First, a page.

A wave that can produce intense downslope winds.

And this is exactly what happened last Tuesday over Maui.

The Smoking Gun

Last week, I asked David Ovens, a highly skillful atmospheric modeler in my group at the UW, to run a forecast of the Maui event using the WRF model at very high resolution (1.3 km grid spacing).

I was stunned by the simulation, which revealed the real cause of the disaster:  a high-amplitude mountains wave with very strong downslope flow on the West Maui Mountains.  

Below is a  forecast vertical cross-section of the situation around 2100 UTC August 8th (11 AM Hawaii time).   Winds are shown by color shading and arrows.  The solid lines are potential temperature.

An extraordinarily high amplitude wave had formed, with air descending the western side of  the Maui Mountains, accelerating as it plummeted towards Lahaina.   At low elevations, the flow abruptly ascended, in a feature often termed a hydraulic jump.

Analogous flow can occur for water flowing over a dam.

The descending flow was not only strong, but very, very dry, as shown by the vertical cross-section of relative humidity (see below).  Relative humidities below 20% descended down the mountains, with the driest air well under 10%.

The combination of strong winds and dry air hugely promotes fire, including rapidly drying surface fuels such as grass. 

It did not matter whether the grass or light vegetation were wet or dry the days or weeks before:  this extraordinary atmospheric animal would ensure they were dry enough to burn.   Prior dry conditions during the weeks before were immaterial.

Lack of Wind Observations on West Maui:  How Do We Know the Model Forecasts are Correct?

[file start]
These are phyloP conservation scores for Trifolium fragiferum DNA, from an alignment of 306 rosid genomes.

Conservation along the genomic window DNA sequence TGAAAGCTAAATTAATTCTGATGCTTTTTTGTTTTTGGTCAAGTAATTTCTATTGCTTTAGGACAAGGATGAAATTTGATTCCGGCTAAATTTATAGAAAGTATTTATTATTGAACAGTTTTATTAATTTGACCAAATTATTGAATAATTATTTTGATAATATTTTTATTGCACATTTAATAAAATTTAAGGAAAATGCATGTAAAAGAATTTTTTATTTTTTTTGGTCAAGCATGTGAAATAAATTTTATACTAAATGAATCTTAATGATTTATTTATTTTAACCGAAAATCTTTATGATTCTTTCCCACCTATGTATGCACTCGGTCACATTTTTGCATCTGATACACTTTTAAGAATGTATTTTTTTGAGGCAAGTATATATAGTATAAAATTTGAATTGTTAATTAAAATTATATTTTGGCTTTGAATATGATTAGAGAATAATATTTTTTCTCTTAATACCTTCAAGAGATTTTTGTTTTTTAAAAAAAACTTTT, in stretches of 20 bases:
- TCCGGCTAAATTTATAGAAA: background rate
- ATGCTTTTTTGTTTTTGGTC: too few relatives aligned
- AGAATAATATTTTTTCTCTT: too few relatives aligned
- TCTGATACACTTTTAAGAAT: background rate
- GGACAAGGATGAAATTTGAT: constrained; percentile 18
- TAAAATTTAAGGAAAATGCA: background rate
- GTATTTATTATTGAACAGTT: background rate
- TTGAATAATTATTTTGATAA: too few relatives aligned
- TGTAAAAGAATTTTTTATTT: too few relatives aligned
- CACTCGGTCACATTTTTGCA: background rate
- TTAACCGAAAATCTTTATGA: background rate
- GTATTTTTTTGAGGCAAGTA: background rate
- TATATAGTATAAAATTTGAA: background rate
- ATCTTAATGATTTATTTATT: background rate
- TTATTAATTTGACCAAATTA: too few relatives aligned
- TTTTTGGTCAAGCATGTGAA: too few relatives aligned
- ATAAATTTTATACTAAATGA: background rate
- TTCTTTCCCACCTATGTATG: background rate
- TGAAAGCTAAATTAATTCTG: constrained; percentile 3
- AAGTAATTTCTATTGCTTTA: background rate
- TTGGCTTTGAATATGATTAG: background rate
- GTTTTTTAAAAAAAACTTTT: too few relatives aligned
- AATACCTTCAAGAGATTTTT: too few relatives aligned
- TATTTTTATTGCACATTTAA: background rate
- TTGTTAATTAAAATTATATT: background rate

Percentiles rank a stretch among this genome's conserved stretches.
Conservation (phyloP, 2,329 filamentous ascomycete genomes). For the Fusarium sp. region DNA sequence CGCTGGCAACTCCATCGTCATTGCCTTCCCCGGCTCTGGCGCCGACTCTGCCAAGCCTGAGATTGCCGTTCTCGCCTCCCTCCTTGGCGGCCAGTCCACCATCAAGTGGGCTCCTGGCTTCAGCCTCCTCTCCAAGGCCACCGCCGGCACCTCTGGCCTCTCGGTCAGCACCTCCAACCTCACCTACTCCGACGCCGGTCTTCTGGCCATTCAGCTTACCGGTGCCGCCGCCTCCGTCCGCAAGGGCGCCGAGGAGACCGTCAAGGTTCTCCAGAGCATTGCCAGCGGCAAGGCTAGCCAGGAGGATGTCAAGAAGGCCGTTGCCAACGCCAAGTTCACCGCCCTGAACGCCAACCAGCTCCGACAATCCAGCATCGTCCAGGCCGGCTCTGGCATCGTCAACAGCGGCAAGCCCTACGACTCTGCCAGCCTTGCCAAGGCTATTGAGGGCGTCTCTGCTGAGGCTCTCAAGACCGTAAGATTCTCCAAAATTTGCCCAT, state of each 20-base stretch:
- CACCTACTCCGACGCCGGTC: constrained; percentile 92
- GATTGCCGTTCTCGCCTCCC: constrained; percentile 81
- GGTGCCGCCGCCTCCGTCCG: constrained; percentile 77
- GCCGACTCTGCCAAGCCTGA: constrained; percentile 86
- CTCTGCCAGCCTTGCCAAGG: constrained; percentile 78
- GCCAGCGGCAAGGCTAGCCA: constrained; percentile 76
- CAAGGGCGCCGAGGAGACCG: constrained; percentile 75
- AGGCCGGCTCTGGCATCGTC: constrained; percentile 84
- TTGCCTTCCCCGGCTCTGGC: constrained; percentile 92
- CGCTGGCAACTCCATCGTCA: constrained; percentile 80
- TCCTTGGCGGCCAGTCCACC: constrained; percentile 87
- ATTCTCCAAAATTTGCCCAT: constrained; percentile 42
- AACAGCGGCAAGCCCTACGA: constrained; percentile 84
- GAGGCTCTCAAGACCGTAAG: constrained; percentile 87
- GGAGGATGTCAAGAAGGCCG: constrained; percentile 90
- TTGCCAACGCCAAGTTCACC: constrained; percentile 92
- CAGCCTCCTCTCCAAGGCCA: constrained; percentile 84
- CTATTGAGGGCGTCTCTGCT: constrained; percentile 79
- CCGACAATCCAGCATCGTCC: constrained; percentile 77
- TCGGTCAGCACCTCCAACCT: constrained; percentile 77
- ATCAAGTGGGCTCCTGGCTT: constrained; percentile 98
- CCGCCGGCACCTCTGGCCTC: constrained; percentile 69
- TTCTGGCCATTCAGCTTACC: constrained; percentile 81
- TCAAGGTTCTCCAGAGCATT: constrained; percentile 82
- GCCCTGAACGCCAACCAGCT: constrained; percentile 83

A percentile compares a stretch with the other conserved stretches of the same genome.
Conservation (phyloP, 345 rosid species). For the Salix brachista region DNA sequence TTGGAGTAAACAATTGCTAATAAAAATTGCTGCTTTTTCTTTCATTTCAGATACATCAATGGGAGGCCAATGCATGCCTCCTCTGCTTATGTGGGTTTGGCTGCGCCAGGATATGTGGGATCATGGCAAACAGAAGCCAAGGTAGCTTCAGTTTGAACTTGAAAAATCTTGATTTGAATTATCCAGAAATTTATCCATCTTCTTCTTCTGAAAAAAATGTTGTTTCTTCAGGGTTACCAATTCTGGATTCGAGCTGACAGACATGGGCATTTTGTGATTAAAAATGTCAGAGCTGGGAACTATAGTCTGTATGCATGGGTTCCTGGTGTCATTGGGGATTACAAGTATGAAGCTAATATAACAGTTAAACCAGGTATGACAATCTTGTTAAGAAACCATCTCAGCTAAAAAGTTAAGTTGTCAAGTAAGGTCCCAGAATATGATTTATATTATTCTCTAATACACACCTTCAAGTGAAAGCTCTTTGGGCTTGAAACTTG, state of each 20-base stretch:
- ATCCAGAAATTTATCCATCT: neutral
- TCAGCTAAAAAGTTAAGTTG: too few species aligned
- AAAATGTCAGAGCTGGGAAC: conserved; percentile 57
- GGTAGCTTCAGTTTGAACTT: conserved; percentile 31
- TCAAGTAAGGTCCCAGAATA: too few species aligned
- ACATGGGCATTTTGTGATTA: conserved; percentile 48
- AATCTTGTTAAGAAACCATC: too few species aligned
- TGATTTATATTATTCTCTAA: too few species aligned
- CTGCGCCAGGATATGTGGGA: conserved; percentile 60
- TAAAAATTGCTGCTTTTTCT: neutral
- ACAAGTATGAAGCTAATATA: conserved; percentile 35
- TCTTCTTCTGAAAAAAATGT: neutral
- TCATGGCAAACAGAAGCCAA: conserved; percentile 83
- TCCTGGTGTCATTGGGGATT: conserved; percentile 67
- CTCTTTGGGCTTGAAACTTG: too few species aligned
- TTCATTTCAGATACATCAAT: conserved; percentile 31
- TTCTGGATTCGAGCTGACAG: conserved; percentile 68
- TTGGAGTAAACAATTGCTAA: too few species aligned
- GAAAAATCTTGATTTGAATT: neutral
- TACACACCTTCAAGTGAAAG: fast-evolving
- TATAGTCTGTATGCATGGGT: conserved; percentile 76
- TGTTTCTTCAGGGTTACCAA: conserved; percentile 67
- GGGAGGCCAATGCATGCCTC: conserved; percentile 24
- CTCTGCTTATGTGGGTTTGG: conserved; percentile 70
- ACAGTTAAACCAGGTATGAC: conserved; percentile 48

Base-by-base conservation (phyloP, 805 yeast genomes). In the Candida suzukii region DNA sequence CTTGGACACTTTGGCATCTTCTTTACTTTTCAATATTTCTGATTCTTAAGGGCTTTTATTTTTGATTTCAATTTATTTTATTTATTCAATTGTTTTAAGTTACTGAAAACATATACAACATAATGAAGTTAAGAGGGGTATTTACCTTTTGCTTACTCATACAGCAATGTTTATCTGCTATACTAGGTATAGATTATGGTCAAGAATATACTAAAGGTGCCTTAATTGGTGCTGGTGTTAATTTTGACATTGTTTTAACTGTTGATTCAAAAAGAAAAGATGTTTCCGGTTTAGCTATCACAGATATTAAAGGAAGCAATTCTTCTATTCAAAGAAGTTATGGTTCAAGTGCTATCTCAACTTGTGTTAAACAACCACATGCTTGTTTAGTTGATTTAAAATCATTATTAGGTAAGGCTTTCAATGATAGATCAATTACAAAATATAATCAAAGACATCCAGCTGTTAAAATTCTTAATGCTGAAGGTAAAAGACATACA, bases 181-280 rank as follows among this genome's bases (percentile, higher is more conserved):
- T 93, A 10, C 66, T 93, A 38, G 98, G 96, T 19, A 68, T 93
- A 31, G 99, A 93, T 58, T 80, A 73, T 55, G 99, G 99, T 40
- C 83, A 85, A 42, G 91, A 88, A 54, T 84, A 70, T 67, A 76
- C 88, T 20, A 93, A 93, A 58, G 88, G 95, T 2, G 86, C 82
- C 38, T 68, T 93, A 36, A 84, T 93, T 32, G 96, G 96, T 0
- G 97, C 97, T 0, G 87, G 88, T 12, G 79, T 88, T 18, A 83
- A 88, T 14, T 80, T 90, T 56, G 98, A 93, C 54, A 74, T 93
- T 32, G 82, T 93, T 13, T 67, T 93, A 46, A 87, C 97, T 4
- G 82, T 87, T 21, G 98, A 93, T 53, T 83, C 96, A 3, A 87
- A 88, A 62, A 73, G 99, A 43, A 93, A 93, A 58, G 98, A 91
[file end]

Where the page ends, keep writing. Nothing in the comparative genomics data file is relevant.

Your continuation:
The lack of wind observations on West Maui is stunning. I know of no other heavily populated areas with such a singular lack of wind observations.  Very bad.

So how do we know these model simulations are correct?

First, there is the damage, even before the fires got going.   Power poles snapped in two.  Powerlines down.  Great physical damage to structures.    Such damage is consistent with winds gusting to 60-90 mph.  

Second, there are videos indicating such strong winds, and a number of people estimated wind gusts over 60 mph.  Check this video.

Maui’s lack of observations is not responsible and cripples the ability of the county and local authorities to warn people of such events.

Confirming the Model’s Prediction on Hawaii

Similarly strong winds were predicted by the model over the northwest side of the Big Island, where strong flow hit similarly high terrain (see map below and wind forecast beneath it)

Strongest winds indicated by the orange color

But unlike Maui, we do have a good observation on Hawaii, at the USDA RAWS site at Kohala Ranch (see red arrow above).

During this event, the winds gusted to 82 mph! (see proof below).  Confirmed!

The Bottom Line
The Maui event was the result of a high amplitude mountain wave and strong, dry downslope flow on the western slopes of the mountains of West Maui.   The mountain wave was the result of strong approaching flow and a stable layer near the crest level of the Maui Mountains.  

Strong dry winds support fire and result in rapid movement of the flame front, as well as moving embers ahead.  The winds could well have started the fire by damaging infrastructure.   As noted in my earlier blog, a huge reserve of dry, dry winds was in place.

This event was not the result of climate change, Hurricane Dora, or an extended drought.  It resulted from an unusually intense mountain wave/downslope windstorm produced by a fairly rare convergence of conditions.

This event was highly predictable using modern weather prediction technology.  The combination of a reasonable weather observing network (which does not exist on Maui) and the use of state-of-science weather modeling, the population of Maui can receive far better warnings that can prevent this tragedy from occurring again.